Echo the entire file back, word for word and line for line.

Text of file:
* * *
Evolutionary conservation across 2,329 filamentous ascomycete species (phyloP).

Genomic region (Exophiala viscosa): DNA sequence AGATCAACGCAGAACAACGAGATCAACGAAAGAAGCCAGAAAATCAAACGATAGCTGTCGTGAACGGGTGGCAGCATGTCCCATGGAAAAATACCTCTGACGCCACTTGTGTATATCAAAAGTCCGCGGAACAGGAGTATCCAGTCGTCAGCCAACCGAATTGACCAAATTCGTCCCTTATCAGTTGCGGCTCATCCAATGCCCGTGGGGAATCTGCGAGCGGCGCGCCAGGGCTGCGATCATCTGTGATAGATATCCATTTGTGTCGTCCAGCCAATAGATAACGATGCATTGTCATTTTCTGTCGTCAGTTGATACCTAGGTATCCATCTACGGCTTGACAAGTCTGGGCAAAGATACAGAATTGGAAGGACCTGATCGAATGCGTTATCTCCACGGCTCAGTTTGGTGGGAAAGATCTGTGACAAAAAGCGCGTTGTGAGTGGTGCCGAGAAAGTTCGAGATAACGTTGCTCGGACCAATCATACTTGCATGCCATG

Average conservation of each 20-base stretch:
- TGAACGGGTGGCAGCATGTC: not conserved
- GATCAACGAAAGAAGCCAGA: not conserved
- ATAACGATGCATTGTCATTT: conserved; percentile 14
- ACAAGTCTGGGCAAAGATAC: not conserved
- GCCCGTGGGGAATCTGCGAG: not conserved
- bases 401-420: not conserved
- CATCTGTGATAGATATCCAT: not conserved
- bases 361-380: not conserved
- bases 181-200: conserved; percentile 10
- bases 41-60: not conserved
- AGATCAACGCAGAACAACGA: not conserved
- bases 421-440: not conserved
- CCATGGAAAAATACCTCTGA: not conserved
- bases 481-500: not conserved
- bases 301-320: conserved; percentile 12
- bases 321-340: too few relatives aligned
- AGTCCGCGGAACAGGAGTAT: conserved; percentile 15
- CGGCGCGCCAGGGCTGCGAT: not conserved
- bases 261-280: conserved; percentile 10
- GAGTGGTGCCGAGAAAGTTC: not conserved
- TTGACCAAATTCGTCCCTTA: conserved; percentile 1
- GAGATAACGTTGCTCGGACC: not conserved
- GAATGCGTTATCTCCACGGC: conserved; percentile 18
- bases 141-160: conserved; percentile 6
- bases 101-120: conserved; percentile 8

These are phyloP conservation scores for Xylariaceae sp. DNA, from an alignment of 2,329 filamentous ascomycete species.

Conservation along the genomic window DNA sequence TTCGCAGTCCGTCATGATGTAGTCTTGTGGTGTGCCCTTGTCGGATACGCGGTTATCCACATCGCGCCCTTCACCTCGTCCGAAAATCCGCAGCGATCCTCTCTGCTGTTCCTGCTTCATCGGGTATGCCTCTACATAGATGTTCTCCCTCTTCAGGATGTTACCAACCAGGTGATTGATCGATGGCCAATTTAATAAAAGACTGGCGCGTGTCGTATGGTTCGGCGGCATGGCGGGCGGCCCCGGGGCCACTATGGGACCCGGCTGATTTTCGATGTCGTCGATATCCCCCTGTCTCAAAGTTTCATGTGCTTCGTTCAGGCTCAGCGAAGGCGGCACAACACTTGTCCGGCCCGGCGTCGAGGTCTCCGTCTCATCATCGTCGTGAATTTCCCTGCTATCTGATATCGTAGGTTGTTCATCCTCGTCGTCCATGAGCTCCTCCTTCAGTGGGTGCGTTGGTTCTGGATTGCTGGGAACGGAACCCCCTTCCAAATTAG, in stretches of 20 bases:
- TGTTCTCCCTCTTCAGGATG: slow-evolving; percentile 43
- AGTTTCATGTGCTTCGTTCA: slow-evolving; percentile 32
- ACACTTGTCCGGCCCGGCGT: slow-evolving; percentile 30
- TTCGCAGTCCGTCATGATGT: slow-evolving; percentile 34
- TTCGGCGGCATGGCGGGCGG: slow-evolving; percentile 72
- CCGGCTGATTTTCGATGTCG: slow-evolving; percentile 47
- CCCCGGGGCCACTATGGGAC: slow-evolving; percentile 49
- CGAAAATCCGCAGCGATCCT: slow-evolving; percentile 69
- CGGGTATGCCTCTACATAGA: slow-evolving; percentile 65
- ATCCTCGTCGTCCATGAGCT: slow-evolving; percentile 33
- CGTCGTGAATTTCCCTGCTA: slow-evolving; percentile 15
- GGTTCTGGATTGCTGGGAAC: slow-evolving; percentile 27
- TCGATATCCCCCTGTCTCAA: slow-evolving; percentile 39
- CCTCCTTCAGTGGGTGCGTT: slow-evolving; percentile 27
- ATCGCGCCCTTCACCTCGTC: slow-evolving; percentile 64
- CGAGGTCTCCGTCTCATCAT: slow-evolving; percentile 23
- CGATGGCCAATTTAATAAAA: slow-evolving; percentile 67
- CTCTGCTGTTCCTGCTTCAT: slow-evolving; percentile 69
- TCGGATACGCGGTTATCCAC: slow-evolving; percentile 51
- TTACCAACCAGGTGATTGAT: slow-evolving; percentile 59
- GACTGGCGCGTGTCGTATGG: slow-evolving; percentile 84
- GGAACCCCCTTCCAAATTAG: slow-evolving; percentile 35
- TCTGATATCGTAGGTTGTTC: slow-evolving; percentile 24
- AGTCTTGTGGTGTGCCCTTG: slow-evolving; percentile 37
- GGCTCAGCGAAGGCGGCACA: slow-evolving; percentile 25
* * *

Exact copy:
Evolutionary conservation across 2,329 filamentous ascomycete species (phyloP).

Genomic region (Exophiala viscosa): DNA sequence AGATCAACGCAGAACAACGAGATCAACGAAAGAAGCCAGAAAATCAAACGATAGCTGTCGTGAACGGGTGGCAGCATGTCCCATGGAAAAATACCTCTGACGCCACTTGTGTATATCAAAAGTCCGCGGAACAGGAGTATCCAGTCGTCAGCCAACCGAATTGACCAAATTCGTCCCTTATCAGTTGCGGCTCATCCAATGCCCGTGGGGAATCTGCGAGCGGCGCGCCAGGGCTGCGATCATCTGTGATAGATATCCATTTGTGTCGTCCAGCCAATAGATAACGATGCATTGTCATTTTCTGTCGTCAGTTGATACCTAGGTATCCATCTACGGCTTGACAAGTCTGGGCAAAGATACAGAATTGGAAGGACCTGATCGAATGCGTTATCTCCACGGCTCAGTTTGGTGGGAAAGATCTGTGACAAAAAGCGCGTTGTGAGTGGTGCCGAGAAAGTTCGAGATAACGTTGCTCGGACCAATCATACTTGCATGCCATG

Average conservation of each 20-base stretch:
- TGAACGGGTGGCAGCATGTC: not conserved
- GATCAACGAAAGAAGCCAGA: not conserved
- ATAACGATGCATTGTCATTT: conserved; percentile 14
- ACAAGTCTGGGCAAAGATAC: not conserved
- GCCCGTGGGGAATCTGCGAG: not conserved
- bases 401-420: not conserved
- CATCTGTGATAGATATCCAT: not conserved
- bases 361-380: not conserved
- bases 181-200: conserved; percentile 10
- bases 41-60: not conserved
- AGATCAACGCAGAACAACGA: not conserved
- bases 421-440: not conserved
- CCATGGAAAAATACCTCTGA: not conserved
- bases 481-500: not conserved
- bases 301-320: conserved; percentile 12
- bases 321-340: too few relatives aligned
- AGTCCGCGGAACAGGAGTAT: conserved; percentile 15
- CGGCGCGCCAGGGCTGCGAT: not conserved
- bases 261-280: conserved; percentile 10
- GAGTGGTGCCGAGAAAGTTC: not conserved
- TTGACCAAATTCGTCCCTTA: conserved; percentile 1
- GAGATAACGTTGCTCGGACC: not conserved
- GAATGCGTTATCTCCACGGC: conserved; percentile 18
- bases 141-160: conserved; percentile 6
- bases 101-120: conserved; percentile 8

These are phyloP conservation scores for Xylariaceae sp. DNA, from an alignment of 2,329 filamentous ascomycete species.

Conservation along the genomic window DNA sequence TTCGCAGTCCGTCATGATGTAGTCTTGTGGTGTGCCCTTGTCGGATACGCGGTTATCCACATCGCGCCCTTCACCTCGTCCGAAAATCCGCAGCGATCCTCTCTGCTGTTCCTGCTTCATCGGGTATGCCTCTACATAGATGTTCTCCCTCTTCAGGATGTTACCAACCAGGTGATTGATCGATGGCCAATTTAATAAAAGACTGGCGCGTGTCGTATGGTTCGGCGGCATGGCGGGCGGCCCCGGGGCCACTATGGGACCCGGCTGATTTTCGATGTCGTCGATATCCCCCTGTCTCAAAGTTTCATGTGCTTCGTTCAGGCTCAGCGAAGGCGGCACAACACTTGTCCGGCCCGGCGTCGAGGTCTCCGTCTCATCATCGTCGTGAATTTCCCTGCTATCTGATATCGTAGGTTGTTCATCCTCGTCGTCCATGAGCTCCTCCTTCAGTGGGTGCGTTGGTTCTGGATTGCTGGGAACGGAACCCCCTTCCAAATTAG, in stretches of 20 bases:
- TGTTCTCCCTCTTCAGGATG: slow-evolving; percentile 43
- AGTTTCATGTGCTTCGTTCA: slow-evolving; percentile 32
- ACACTTGTCCGGCCCGGCGT: slow-evolving; percentile 30
- TTCGCAGTCCGTCATGATGT: slow-evolving; percentile 34
- TTCGGCGGCATGGCGGGCGG: slow-evolving; percentile 72
- CCGGCTGATTTTCGATGTCG: slow-evolving; percentile 47
- CCCCGGGGCCACTATGGGAC: slow-evolving; percentile 49
- CGAAAATCCGCAGCGATCCT: slow-evolving; percentile 69
- CGGGTATGCCTCTACATAGA: slow-evolving; percentile 65
- ATCCTCGTCGTCCATGAGCT: slow-evolving; percentile 33
- CGTCGTGAATTTCCCTGCTA: slow-evolving; percentile 15
- GGTTCTGGATTGCTGGGAAC: slow-evolving; percentile 27
- TCGATATCCCCCTGTCTCAA: slow-evolving; percentile 39
- CCTCCTTCAGTGGGTGCGTT: slow-evolving; percentile 27
- ATCGCGCCCTTCACCTCGTC: slow-evolving; percentile 64
- CGAGGTCTCCGTCTCATCAT: slow-evolving; percentile 23
- CGATGGCCAATTTAATAAAA: slow-evolving; percentile 67
- CTCTGCTGTTCCTGCTTCAT: slow-evolving; percentile 69
- TCGGATACGCGGTTATCCAC: slow-evolving; percentile 51
- TTACCAACCAGGTGATTGAT: slow-evolving; percentile 59
- GACTGGCGCGTGTCGTATGG: slow-evolving; percentile 84
- GGAACCCCCTTCCAAATTAG: slow-evolving; percentile 35
- TCTGATATCGTAGGTTGTTC: slow-evolving; percentile 24
- AGTCTTGTGGTGTGCCCTTG: slow-evolving; percentile 37
- GGCTCAGCGAAGGCGGCACA: slow-evolving; percentile 25